A credit report is a record of your borrowing history. Businesses use it to determine whether you’ll be able to pay back a loan or credit card. Other uses include applying for a job, renting an apartment or buying insurance. Credit reports also contain public records such as bankruptcy and legal judgments.
Your credit report is a document that contains information about your credit history.
A credit report contains input on your loan and credit card accounts, including payment history. It also contains information about your debts and a summary of legal matters like bankruptcy. This document is sold to businesses that decide whether or not to lend you money, give you insurance or rent an apartment. It is important to check your report regularly for errors. If you find any, notify the consumer reporting company in writing.
There are three major credit bureaus that generate your credit file and credit score. They are Equifax, Experian and TransUnion. In addition to information about credit accounts, a credit report also includes your identifying information and other public records, such as bankruptcy filings and tax liens. A credit report may also include accounts in collections and a list of inquiries, both hard and soft, made about you. A hard inquiry, such as when a lender checks your credit, can affect your credit score, but a soft inquiry does not.
It’s a legal document
Credit reporting companies are required to follow reasonable procedures to assure maximum possible accuracy of the information they report. They are also required to investigate disputed information and correct it as appropriate. If a credit reporting company willfully violates New Hampshire fair credit reporting laws, it may be liable for actual damages, punitive damages and other costs and attorney fees.
The credit bureaus collect data on consumers that goes over and above their credit payment histories, such as medical records and payments, rental history, employment history, insurance claims, check writing and bankruptcies. The agencies then sell that information to businesses that want to know about consumers in order to make decisions on their applications for credit, mortgages and insurance.
You can request a copy of your credit report from the credit bureaus. Read it carefully and note any errors. You can dispute them by contacting the agency in writing. Include copies of any documents that support your claim. The agency must investigate your claim within 30 days unless it deems the dispute frivolous. The agency must also contact the information provider to verify the accuracy of the disputed information.
It’s a record of your financial activity
Every time you use credit cards, take out a loan or make a late payment on an account, it’s reported to the three major credit bureaus. The bureaus then compile this data and present it in a report that’s used by lenders to assess your creditworthiness.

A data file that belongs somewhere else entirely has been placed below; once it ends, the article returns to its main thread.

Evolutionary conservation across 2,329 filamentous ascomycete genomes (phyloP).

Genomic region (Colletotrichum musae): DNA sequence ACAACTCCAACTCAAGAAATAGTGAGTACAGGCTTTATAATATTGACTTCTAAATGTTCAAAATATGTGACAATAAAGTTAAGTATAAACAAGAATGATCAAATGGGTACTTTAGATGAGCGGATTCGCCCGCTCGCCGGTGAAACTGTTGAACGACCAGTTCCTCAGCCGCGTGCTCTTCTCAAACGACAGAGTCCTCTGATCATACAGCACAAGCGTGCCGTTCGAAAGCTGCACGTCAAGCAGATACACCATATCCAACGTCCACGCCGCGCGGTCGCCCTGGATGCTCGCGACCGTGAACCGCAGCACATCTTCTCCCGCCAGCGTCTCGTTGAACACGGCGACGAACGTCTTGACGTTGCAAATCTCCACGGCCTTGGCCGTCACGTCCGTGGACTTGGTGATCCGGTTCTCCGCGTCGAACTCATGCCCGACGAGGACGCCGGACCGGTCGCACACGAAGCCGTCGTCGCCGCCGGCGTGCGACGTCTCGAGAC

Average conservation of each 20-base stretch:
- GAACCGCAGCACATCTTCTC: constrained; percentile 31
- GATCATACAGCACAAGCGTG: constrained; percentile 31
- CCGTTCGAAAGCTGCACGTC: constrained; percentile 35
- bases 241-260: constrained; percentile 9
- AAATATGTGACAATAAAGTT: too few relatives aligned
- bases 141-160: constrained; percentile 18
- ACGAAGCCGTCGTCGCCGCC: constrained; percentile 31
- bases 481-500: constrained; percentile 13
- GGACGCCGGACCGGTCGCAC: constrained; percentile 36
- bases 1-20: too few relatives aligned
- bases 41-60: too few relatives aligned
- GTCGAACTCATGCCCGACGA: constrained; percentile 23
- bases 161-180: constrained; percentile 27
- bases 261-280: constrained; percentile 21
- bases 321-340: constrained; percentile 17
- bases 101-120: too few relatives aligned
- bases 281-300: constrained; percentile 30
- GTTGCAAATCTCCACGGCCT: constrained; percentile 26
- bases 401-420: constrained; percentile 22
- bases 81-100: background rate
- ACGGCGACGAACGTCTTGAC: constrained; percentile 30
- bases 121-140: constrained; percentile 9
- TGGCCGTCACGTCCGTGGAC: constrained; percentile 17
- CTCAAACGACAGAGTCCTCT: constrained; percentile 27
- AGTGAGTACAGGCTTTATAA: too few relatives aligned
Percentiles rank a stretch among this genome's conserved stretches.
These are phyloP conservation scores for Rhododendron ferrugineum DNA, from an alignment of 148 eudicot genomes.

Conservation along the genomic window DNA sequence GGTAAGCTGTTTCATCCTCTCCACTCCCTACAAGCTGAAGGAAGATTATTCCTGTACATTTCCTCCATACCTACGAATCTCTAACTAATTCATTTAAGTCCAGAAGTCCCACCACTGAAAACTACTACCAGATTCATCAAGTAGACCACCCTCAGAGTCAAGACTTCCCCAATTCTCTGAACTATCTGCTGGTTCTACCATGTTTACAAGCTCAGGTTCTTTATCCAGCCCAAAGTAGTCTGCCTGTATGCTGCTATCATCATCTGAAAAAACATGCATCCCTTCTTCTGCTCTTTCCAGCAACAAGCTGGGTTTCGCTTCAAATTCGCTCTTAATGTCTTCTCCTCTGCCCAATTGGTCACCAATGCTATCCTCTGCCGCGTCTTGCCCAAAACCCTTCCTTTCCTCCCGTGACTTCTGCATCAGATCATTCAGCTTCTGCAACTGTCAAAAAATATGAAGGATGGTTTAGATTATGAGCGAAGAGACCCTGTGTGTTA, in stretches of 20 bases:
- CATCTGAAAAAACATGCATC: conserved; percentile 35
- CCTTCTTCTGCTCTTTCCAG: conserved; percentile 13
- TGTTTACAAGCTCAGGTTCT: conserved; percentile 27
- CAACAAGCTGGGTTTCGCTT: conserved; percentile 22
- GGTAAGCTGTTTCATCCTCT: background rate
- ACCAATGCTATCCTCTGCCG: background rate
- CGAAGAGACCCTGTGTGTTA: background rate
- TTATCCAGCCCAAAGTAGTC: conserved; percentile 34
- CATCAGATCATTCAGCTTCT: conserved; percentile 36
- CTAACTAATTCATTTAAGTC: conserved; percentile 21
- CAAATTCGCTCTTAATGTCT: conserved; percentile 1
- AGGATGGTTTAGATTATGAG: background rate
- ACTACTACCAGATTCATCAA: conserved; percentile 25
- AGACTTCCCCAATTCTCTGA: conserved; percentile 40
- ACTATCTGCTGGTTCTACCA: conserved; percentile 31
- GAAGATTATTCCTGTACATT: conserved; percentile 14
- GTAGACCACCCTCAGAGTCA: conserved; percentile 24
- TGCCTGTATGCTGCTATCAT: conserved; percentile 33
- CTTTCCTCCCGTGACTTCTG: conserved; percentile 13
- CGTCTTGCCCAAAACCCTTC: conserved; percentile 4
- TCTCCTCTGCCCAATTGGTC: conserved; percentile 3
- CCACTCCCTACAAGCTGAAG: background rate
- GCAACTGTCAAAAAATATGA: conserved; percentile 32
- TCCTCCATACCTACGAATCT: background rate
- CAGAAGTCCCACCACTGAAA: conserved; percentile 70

The credit report carries personal information, including your name (and any variations you’ve used) and addresses, social security number and date of birth. It also lists your past and current credit accounts, along with the balances on them and how long they’ve been open. It also shows any public records, such as liens or foreclosures.
The credit report also includes details about hard and soft inquiries into your credit. Hard inquiries appear on your report and impact your credit score; soft inquires don’t. It also lists the types of credit accounts you have, which helps lenders determine your credit mix. It’s important to check your credit report regularly for errors, as these can prevent you from getting access to loans and credit cards with competitive terms.
It’s a tool for lenders
Your credit report gives lenders a glimpse into how responsibly you’ve used credit in the past. The information it contains helps them determine whether to extend you credit and under what terms. Potential employers and landlords may also review your credit report.
Credit reports contain personal information such as your name (including previous names and aliases), Social Security number and birth date. They also include current and previous addresses. Inaccuracies in this information can hurt your credit. For example, a misspelled name, an address you don’t recognize or an incorrect digit in your Social Security number could make it difficult to verify your identity.
Your credit report also lists debts and payment history with companies that loaned you money, such as banks, credit card companies, mortgage companies and department stores. It also includes debts in collections and public records, such as bankruptcies, foreclosures, liens and lawsuits. It also lists inquiries made by companies and individuals in the last two years, which can either be voluntary or involuntary.